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Lgbt Inequality In The Workplace: Common Issues


Despite recent victories for LGBT civil rights, many obstacles remain in the workplace cry out for legal remedies. Currently, about 21% of LGBT employees report workplace discrimination on the basis of sexual orientation with respect to hiring, promotion and pay.

Of all discrimination complaints, about 1 in 25 come from LGBT workers. And sadly, many LGBT employees still remain closeted at work for fear of discrimination or alienation from coworkers. 40% of LGBT employees experience harassment at work, and the numbers are even higher for transgender people - 90% of whom face workplace discrimination.

Understanding LGBT Inequality in the Workplace

Workplace Harassment Regarding Sexual Orientation or Identity

The types of behaviors that make up sexual orientation discrimination and workplace harassment are varied. According to the Human Rights Campaign, two-thirds of LGBT employees have heard gay and lesbian jokes while working. Again, the numbers are higher for transgender jokes: 40% of those reporting had heard them. It goes without saying that this type of experience may make workers feel uncomfortable in the workplace. In fact, nearly one in ten LGBT employees left their job because the environment was unwelcoming. Career prospects of LGBT workers might also suffer from sexual orientation discrimination and harassment: 23% of LGBT employees fear they may not be offered opportunities for career development or promotion. Because of this, some LGBT workers feel as if they can't be honest about themselves at work: more than half of LGBT employees hide their sexual identity at the workplace, and more than a third lie about their personal lives at work.

LGBT Employees are Protected Under Title VII and the California Fair Employment and Housing Act (FEHA)

Both federal and state employment laws provide protection against sexual orientation discrimination and related workplace issues. The most important federal law that applies is Title VII of the Civil Rights Act, which forbids any employment discrimination on the basis of gender identity or sexual orientation. Section 703 of Title VII defines unlawful employment practices to include failing to hire an applicant or discriminating against an applicant with respect to compensation or other terms of employment because of his or her sex. The California Fair Employment and Housing Act (FEHA) contains similar and expanded protections for employees based upon their sexual orientation.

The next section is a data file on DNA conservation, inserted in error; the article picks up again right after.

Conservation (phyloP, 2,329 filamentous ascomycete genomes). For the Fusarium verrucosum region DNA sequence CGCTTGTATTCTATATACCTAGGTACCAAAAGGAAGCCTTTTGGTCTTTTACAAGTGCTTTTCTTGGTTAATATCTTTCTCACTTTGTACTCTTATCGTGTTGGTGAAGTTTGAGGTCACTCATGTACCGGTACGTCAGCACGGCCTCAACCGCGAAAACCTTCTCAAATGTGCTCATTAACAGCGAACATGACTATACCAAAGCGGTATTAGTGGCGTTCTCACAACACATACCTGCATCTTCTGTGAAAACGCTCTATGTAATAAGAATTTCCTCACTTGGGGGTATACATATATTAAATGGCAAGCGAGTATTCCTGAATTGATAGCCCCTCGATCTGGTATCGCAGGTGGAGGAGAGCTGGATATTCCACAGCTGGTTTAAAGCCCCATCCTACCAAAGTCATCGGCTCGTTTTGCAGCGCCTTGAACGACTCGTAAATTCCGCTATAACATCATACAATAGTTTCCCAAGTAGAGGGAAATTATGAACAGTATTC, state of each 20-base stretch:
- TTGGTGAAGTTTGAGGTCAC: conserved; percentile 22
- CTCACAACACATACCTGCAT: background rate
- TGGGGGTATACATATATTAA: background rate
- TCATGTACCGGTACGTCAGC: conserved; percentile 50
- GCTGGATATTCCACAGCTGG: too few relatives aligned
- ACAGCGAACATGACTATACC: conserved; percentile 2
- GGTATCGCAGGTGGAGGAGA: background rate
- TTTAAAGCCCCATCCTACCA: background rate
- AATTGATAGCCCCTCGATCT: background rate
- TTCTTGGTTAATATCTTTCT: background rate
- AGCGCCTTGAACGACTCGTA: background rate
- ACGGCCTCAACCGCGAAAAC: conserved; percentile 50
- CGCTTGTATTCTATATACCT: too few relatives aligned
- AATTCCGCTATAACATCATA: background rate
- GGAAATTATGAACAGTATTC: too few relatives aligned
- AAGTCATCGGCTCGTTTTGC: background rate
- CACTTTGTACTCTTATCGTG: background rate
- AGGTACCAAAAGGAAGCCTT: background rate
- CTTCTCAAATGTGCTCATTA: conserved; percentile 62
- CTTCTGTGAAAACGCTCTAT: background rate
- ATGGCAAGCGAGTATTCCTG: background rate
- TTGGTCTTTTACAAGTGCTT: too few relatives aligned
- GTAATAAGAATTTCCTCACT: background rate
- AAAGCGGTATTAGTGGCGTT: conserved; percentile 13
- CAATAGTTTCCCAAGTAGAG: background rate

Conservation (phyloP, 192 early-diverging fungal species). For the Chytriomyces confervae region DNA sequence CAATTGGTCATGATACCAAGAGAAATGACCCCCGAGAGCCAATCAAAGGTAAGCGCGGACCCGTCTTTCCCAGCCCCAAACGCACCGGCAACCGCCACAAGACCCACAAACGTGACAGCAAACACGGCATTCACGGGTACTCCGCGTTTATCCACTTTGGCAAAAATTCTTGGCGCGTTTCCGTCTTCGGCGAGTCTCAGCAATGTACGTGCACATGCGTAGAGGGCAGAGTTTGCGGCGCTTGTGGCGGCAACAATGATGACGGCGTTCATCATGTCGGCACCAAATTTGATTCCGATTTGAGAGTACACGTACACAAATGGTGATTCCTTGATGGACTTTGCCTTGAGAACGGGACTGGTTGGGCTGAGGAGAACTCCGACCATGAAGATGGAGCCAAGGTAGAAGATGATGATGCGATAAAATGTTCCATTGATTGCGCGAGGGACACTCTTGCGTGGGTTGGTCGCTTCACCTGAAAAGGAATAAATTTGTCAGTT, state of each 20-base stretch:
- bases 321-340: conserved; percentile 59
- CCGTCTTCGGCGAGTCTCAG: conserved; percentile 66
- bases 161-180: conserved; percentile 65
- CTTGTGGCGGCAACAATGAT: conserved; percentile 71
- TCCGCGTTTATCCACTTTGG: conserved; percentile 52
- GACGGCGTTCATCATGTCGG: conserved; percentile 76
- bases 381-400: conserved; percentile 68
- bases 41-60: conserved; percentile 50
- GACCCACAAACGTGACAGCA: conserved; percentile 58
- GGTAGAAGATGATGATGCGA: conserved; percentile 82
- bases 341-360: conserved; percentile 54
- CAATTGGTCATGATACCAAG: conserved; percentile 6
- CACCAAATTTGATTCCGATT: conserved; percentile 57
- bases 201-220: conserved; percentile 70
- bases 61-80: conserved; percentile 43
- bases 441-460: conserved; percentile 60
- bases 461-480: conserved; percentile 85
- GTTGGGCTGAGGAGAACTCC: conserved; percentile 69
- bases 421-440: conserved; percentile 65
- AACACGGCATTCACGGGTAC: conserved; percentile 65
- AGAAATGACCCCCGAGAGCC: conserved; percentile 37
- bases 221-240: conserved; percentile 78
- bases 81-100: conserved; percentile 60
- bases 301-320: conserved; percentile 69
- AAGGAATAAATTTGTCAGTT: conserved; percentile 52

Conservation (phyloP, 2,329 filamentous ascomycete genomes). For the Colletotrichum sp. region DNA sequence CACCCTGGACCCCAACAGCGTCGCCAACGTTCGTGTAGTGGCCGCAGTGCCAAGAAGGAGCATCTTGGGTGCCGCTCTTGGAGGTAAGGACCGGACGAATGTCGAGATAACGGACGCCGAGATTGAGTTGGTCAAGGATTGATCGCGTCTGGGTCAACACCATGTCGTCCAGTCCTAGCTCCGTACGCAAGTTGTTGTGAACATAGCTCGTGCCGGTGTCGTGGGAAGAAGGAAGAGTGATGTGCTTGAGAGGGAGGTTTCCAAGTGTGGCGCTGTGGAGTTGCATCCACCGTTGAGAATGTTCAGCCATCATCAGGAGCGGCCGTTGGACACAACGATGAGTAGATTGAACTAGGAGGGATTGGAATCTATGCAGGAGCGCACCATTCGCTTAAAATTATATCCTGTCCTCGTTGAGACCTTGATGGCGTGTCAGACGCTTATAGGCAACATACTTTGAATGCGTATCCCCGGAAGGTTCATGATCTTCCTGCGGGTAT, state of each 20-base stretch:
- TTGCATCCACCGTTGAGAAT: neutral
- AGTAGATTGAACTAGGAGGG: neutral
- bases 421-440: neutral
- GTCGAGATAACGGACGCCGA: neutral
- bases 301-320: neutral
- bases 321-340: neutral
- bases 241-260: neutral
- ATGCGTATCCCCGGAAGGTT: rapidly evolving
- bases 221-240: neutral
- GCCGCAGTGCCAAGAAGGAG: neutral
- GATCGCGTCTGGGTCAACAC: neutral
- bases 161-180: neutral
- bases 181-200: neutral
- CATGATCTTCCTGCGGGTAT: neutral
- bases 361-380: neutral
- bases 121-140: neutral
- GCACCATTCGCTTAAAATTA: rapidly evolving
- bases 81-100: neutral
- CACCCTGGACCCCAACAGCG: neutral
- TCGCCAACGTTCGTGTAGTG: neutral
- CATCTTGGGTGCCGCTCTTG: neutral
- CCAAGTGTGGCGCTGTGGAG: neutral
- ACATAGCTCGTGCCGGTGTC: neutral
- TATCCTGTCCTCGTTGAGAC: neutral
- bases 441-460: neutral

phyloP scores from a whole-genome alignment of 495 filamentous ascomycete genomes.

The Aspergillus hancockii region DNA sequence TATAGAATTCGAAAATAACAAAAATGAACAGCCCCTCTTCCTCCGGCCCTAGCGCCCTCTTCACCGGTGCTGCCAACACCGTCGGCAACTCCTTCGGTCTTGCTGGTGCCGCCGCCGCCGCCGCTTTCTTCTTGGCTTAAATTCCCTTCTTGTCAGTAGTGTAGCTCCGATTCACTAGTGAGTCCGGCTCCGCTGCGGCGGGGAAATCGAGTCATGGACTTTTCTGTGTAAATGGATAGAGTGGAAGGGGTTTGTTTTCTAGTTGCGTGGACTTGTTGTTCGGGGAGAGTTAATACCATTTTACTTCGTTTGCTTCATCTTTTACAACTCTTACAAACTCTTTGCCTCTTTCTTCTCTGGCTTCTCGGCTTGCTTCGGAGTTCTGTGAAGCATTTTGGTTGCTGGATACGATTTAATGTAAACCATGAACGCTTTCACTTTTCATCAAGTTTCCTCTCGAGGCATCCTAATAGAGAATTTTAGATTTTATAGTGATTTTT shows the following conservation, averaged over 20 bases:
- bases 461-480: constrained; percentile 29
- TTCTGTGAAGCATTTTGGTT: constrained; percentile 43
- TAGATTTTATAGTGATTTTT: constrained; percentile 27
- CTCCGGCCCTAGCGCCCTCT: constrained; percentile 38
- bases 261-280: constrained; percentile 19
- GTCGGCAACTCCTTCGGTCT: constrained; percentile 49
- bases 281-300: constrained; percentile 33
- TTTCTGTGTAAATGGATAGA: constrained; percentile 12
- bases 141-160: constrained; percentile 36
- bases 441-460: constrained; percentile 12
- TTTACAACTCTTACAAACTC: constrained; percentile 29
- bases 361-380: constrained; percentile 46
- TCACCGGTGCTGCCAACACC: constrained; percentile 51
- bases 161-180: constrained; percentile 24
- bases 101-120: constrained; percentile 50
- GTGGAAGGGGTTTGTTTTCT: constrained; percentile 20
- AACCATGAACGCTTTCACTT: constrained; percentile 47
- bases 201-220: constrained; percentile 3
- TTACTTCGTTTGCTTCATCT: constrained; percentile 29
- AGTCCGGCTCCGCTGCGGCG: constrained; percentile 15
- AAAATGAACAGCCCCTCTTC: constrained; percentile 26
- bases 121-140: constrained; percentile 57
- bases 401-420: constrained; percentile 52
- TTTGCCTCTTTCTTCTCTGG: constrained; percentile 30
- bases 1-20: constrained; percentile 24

The Equal Employment Opportunity Commission (EEOC) takes the position that existing provisions of Title VII protect LGBT employees against employment bias. In a 1998 case, the Supreme Court agreed that Title VII covers harassment of gay and lesbian employees. According to the EEOC, examples of Title VII violations include:

  • Firing an employee for planning to make a gender transition
  • Failing to provide an employee access to a bathroom corresponding to their gender identity
  • Refusing to hire an applicant because they are transgender
  • Denying an employee a promotion because he or she is gay
  • Discriminating in pay or benefits in favor of non-LGBT employees
  • Harassing an employee because of their sexual orientation

Additionally, if you are a graduate student, your school may be defined as your workplace. The Department of Education has also stated that Title IX, which covers similar discrimination against university students, protects LGBT students from discrimination and harassment.

California Laws Protect Workers from LGBT Discrimination

Recent changes to California law have provided even more protections to LGBT employees working within the state. For examples, 2013 directives from the California Department of Managed Health Care (DMHC) forbid insurance companies from discriminating against LGBT people in their coverage and require insurers to cover medically necessary transition-related healthcare expenses for transgender policy holders. This means that if you receive healthcare benefits through your employer, that healthcare provider will be subject to these requirements.

Recently, the state legislature passed SB 1146, which allows students at California colleges with religious exemptions from Title IX to sue their schools for sexual discrimination in state court, and requires those exempt schools to inform students of the exemption before they enroll. These schools could previously expel students on the basis of sexual identity without prior warning that such a possibility existed.

Lastly, SB 703 which was passed in September of 2015, added additional protections for transgender employees working for companies that seek contracts with the state government in California. The state can no longer enter into contracts worth $100,000 or more with companies that discriminate against transgender employees with respect to healthcare benefits.

LGBT Discrimination in California: For Further Reading

  • California Fair Employment and Housing Act
  • California Sexual Orientation Discrimination Laws: Common Questions
  • California SB 1146: An Update to LGBT Discrimination Laws
  • SB 703 Expands Transgender Employee Rights in California, Offers Equal Benefits
  • What You Should Know About EEOC and the Enforcement Protections for LGBT Workers via EEOC.gov
  • Workplace Discrimination: The LGBT Workforce via The Huffington Post

If you are an employee in California who is being subjected to sexual orientation discrimination, rest assured that California state and federal laws may protect you from unlawful employer behaviors. Contact the expert California sexual orientation discrimination attorneys at Hennig Ruiz today for a free consultation.

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